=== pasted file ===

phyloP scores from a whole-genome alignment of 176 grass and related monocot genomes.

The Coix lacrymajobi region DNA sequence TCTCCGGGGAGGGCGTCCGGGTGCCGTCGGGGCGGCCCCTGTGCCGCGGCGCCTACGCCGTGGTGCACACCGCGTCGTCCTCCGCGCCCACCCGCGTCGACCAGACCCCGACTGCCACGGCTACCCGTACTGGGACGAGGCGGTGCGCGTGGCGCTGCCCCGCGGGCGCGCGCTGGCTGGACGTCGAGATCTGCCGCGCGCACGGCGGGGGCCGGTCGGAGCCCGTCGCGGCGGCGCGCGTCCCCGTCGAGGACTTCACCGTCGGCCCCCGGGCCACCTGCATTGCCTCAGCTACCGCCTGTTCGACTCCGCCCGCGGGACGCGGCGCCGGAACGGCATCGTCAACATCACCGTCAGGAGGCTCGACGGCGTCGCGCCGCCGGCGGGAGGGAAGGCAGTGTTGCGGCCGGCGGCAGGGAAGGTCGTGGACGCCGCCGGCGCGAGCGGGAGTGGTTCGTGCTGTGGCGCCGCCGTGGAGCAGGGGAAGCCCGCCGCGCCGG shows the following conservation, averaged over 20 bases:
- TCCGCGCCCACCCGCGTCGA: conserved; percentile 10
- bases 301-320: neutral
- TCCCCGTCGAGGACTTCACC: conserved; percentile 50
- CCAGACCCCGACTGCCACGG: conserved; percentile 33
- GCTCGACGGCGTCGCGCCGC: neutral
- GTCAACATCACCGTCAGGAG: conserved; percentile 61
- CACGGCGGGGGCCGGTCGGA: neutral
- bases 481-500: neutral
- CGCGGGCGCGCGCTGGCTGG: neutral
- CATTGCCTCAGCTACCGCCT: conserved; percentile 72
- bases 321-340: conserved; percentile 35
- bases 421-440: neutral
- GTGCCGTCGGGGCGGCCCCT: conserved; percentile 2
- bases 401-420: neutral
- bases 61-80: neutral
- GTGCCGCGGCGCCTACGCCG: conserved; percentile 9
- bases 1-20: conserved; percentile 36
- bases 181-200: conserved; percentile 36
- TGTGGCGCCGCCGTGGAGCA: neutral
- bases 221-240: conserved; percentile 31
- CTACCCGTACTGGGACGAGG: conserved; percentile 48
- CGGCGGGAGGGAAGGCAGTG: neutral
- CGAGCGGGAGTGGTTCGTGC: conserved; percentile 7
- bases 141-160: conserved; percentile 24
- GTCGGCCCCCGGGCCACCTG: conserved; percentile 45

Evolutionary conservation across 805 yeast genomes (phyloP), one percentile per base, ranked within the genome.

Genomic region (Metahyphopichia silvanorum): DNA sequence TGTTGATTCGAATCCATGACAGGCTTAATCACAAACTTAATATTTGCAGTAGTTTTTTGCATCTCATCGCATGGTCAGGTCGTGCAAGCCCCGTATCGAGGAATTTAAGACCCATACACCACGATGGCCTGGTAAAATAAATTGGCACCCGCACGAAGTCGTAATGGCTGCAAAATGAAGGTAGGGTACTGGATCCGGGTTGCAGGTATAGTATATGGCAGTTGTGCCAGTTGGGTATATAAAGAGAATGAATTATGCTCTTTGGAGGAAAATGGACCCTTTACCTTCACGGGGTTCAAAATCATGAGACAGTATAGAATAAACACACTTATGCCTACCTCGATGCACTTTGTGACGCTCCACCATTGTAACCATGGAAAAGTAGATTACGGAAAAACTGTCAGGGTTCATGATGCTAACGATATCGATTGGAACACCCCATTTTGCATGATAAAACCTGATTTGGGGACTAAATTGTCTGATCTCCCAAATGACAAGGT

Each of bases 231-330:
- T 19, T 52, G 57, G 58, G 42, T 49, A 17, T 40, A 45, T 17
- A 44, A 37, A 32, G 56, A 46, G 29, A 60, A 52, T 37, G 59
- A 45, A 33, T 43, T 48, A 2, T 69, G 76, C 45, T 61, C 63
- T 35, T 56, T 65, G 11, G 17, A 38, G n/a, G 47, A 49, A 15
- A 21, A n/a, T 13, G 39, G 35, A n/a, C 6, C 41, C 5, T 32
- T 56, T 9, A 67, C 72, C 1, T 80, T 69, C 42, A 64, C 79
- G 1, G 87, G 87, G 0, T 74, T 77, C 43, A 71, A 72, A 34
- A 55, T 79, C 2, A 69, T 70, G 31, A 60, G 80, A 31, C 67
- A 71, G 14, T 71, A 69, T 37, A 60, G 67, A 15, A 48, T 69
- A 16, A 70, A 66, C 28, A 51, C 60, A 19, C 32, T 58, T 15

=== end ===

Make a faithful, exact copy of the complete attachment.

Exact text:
phyloP scores from a whole-genome alignment of 176 grass and related monocot genomes.

The Coix lacrymajobi region DNA sequence TCTCCGGGGAGGGCGTCCGGGTGCCGTCGGGGCGGCCCCTGTGCCGCGGCGCCTACGCCGTGGTGCACACCGCGTCGTCCTCCGCGCCCACCCGCGTCGACCAGACCCCGACTGCCACGGCTACCCGTACTGGGACGAGGCGGTGCGCGTGGCGCTGCCCCGCGGGCGCGCGCTGGCTGGACGTCGAGATCTGCCGCGCGCACGGCGGGGGCCGGTCGGAGCCCGTCGCGGCGGCGCGCGTCCCCGTCGAGGACTTCACCGTCGGCCCCCGGGCCACCTGCATTGCCTCAGCTACCGCCTGTTCGACTCCGCCCGCGGGACGCGGCGCCGGAACGGCATCGTCAACATCACCGTCAGGAGGCTCGACGGCGTCGCGCCGCCGGCGGGAGGGAAGGCAGTGTTGCGGCCGGCGGCAGGGAAGGTCGTGGACGCCGCCGGCGCGAGCGGGAGTGGTTCGTGCTGTGGCGCCGCCGTGGAGCAGGGGAAGCCCGCCGCGCCGG shows the following conservation, averaged over 20 bases:
- TCCGCGCCCACCCGCGTCGA: conserved; percentile 10
- bases 301-320: neutral
- TCCCCGTCGAGGACTTCACC: conserved; percentile 50
- CCAGACCCCGACTGCCACGG: conserved; percentile 33
- GCTCGACGGCGTCGCGCCGC: neutral
- GTCAACATCACCGTCAGGAG: conserved; percentile 61
- CACGGCGGGGGCCGGTCGGA: neutral
- bases 481-500: neutral
- CGCGGGCGCGCGCTGGCTGG: neutral
- CATTGCCTCAGCTACCGCCT: conserved; percentile 72
- bases 321-340: conserved; percentile 35
- bases 421-440: neutral
- GTGCCGTCGGGGCGGCCCCT: conserved; percentile 2
- bases 401-420: neutral
- bases 61-80: neutral
- GTGCCGCGGCGCCTACGCCG: conserved; percentile 9
- bases 1-20: conserved; percentile 36
- bases 181-200: conserved; percentile 36
- TGTGGCGCCGCCGTGGAGCA: neutral
- bases 221-240: conserved; percentile 31
- CTACCCGTACTGGGACGAGG: conserved; percentile 48
- CGGCGGGAGGGAAGGCAGTG: neutral
- CGAGCGGGAGTGGTTCGTGC: conserved; percentile 7
- bases 141-160: conserved; percentile 24
- GTCGGCCCCCGGGCCACCTG: conserved; percentile 45

Evolutionary conservation across 805 yeast genomes (phyloP), one percentile per base, ranked within the genome.

Genomic region (Metahyphopichia silvanorum): DNA sequence TGTTGATTCGAATCCATGACAGGCTTAATCACAAACTTAATATTTGCAGTAGTTTTTTGCATCTCATCGCATGGTCAGGTCGTGCAAGCCCCGTATCGAGGAATTTAAGACCCATACACCACGATGGCCTGGTAAAATAAATTGGCACCCGCACGAAGTCGTAATGGCTGCAAAATGAAGGTAGGGTACTGGATCCGGGTTGCAGGTATAGTATATGGCAGTTGTGCCAGTTGGGTATATAAAGAGAATGAATTATGCTCTTTGGAGGAAAATGGACCCTTTACCTTCACGGGGTTCAAAATCATGAGACAGTATAGAATAAACACACTTATGCCTACCTCGATGCACTTTGTGACGCTCCACCATTGTAACCATGGAAAAGTAGATTACGGAAAAACTGTCAGGGTTCATGATGCTAACGATATCGATTGGAACACCCCATTTTGCATGATAAAACCTGATTTGGGGACTAAATTGTCTGATCTCCCAAATGACAAGGT

Each of bases 231-330:
- T 19, T 52, G 57, G 58, G 42, T 49, A 17, T 40, A 45, T 17
- A 44, A 37, A 32, G 56, A 46, G 29, A 60, A 52, T 37, G 59
- A 45, A 33, T 43, T 48, A 2, T 69, G 76, C 45, T 61, C 63
- T 35, T 56, T 65, G 11, G 17, A 38, G n/a, G 47, A 49, A 15
- A 21, A n/a, T 13, G 39, G 35, A n/a, C 6, C 41, C 5, T 32
- T 56, T 9, A 67, C 72, C 1, T 80, T 69, C 42, A 64, C 79
- G 1, G 87, G 87, G 0, T 74, T 77, C 43, A 71, A 72, A 34
- A 55, T 79, C 2, A 69, T 70, G 31, A 60, G 80, A 31, C 67
- A 71, G 14, T 71, A 69, T 37, A 60, G 67, A 15, A 48, T 69
- A 16, A 70, A 66, C 28, A 51, C 60, A 19, C 32, T 58, T 15